If you're a small business owner, you've likely felt some pains because of the tighter lending regulations from banks. Your advertising budgets are already small or non-existent, making advertising even harder now. Fortunately, digital advertising has some low-cost options, allowing small businesses to be able to expand their limited budgets.
Many small businesses have Facebook and Twitter pages, and maybe a few listings in local directories, but that is the extent of their advertising. This is not for lack of interest, however. In a recent study released by market research firm BIA/Kelsey, 40 percent of small and midsized businesses plans to increase digital spending in the next year.
So how can businesses get the best return on investment from digital, internet and social media advertising methods?
It is understandable that companies do not want to put up the cash for traditional outbound marketing techniques, but there are actually a lot of inexpensive (and free) ways to market a business online that are underutilized. If you want to maximize your online presence, look beyond the typical social networks and directories and make use of these options as well:
Register your company with Google’s Places for Business. It's estimated that 97 percent of consumers decide what local businesses to frequent based on an online search? This free service from Google, Places for Business, literally puts you “on the map” so people can find the products or services you offer on a local level. If you do not have an office that is open to the public, you can choose a service area option during signup and hide your physical address. If you have multiple locations, you will want to sign up separately for each spot. Additionally, you will want to be added to several citation sites, to reinforce the Google Places listing. Ensure that the location, phone, and name of your business are the same on each of these sites. Bet results come from consistency.
Join your local Chamber of Commerce. For a small annual fee, you can take advantage of the many networking opportunities your local Chamber of Commerce provides. This is an excellent way to learn about the ways area laws will affect your business operations and also to rub elbows with potential clients. Usually new members get the chance to promote their business on the Chamber’s website or in its newsletter which could lead to a boost in business.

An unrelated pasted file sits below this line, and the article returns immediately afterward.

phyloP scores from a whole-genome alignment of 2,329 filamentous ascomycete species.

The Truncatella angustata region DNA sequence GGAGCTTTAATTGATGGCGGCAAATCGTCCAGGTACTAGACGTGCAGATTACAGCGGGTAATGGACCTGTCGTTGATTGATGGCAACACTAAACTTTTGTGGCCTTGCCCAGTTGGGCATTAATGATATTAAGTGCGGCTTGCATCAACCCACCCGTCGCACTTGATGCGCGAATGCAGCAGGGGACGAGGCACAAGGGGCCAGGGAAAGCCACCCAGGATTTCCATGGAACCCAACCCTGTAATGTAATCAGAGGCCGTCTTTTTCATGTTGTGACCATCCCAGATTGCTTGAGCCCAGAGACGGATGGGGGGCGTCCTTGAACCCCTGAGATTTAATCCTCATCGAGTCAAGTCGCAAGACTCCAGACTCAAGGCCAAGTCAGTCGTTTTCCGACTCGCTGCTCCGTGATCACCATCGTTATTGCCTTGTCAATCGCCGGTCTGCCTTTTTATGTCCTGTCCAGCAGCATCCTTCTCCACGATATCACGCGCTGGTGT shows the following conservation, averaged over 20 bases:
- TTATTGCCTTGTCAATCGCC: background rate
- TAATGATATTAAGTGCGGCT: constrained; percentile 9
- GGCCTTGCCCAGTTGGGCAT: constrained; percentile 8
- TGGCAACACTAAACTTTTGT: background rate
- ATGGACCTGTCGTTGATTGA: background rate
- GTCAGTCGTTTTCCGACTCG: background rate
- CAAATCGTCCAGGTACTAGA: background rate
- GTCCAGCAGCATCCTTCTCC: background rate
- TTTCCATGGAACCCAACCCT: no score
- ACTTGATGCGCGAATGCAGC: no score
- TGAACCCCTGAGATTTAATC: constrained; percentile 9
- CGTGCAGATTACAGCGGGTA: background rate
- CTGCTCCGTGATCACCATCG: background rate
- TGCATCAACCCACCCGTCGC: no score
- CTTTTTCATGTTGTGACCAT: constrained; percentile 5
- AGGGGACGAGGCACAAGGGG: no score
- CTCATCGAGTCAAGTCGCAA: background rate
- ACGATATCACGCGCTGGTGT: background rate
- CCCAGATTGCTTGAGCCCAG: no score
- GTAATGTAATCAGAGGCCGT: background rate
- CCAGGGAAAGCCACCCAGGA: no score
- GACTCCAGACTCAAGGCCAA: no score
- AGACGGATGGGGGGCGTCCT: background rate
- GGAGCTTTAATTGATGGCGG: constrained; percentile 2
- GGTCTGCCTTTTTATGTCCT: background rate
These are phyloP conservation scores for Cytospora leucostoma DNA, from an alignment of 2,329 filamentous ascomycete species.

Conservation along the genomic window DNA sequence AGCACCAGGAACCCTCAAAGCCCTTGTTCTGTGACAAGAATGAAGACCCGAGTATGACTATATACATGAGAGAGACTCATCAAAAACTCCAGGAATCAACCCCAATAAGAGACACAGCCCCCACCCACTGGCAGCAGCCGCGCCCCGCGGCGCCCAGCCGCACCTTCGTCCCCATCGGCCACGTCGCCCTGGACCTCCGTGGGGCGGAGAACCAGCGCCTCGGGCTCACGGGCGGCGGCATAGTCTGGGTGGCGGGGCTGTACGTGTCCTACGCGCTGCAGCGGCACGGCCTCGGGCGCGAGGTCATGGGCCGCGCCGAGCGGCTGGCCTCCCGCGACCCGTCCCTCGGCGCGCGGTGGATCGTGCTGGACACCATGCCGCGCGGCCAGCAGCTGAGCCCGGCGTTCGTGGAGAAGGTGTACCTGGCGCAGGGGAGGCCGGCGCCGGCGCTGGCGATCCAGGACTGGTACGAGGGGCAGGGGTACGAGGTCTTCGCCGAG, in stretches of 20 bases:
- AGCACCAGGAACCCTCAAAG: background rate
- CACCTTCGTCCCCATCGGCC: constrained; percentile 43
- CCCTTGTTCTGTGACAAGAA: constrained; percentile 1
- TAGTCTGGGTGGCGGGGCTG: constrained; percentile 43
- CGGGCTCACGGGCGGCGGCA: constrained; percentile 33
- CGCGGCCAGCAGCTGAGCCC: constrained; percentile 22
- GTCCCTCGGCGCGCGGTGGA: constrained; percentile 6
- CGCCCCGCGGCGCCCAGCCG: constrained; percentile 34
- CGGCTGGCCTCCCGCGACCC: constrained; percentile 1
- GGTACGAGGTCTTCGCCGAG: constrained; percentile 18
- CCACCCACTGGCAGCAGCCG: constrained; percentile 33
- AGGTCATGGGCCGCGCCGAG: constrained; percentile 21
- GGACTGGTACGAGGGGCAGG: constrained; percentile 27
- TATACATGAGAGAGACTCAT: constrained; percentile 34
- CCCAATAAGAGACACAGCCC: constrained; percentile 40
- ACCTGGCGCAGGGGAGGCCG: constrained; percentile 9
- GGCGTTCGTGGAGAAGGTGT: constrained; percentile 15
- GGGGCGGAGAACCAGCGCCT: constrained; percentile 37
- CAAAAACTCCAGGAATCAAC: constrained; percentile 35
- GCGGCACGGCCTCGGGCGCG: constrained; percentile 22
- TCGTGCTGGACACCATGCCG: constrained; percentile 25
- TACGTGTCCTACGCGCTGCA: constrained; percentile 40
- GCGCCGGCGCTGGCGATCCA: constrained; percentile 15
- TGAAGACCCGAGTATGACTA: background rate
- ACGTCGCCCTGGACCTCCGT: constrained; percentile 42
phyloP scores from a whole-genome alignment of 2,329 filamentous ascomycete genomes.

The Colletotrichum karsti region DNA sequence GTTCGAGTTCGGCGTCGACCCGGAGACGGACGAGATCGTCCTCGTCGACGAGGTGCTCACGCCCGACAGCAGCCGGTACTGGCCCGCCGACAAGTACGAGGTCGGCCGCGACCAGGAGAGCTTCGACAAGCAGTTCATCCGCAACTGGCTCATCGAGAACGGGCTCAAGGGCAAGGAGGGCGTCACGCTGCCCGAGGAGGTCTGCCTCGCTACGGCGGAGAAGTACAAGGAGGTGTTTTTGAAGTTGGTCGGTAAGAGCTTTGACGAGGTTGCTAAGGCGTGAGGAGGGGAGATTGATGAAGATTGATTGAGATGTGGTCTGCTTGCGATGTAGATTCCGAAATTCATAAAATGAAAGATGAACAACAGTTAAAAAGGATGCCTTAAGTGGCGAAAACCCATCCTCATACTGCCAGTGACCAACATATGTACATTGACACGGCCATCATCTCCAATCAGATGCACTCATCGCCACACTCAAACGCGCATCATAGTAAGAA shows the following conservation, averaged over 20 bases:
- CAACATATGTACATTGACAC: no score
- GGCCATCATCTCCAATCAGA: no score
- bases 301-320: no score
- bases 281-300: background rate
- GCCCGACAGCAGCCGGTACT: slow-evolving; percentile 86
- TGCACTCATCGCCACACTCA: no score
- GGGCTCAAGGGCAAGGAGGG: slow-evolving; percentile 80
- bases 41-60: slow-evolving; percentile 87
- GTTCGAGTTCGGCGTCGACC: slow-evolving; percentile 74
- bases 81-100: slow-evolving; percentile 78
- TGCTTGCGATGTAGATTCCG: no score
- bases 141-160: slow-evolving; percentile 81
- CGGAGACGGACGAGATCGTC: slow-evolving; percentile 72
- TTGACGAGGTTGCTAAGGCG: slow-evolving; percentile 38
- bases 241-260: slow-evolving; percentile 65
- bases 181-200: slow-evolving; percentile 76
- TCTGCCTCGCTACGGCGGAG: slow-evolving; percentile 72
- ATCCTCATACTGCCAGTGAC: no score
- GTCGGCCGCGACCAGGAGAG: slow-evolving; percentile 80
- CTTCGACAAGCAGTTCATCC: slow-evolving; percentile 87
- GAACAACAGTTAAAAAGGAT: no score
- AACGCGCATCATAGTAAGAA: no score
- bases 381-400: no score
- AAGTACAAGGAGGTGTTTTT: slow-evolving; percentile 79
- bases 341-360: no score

Seek out barter swaps with other local companies. This can take many different forms depending on the resources that you have available to trade. Consider comparable online banner ads or just simply leaving business cards at each other’s physical locations. You may also want to look into exchanging guest blog posts with other area businesses. By linking to each other, you will build up search engine credibility for people searching businesses in your area. There are really no limits here and business swap ideas are free. Try to find companies that make sense with which to trade – for example, a home inspector may find value in a swap relationship with a local Realtor or property management office.
Make a business video. People love to watch videos online, so why not ride that wave? Make a brief video explaining your services or products and post it several places, including your official website and YouTube. Show your expertise in your field with a video that explains what you do and why you are the best at it. People like to put a face with a business name, especially when it comes to local companies, so give them a reason to pick you over the other options.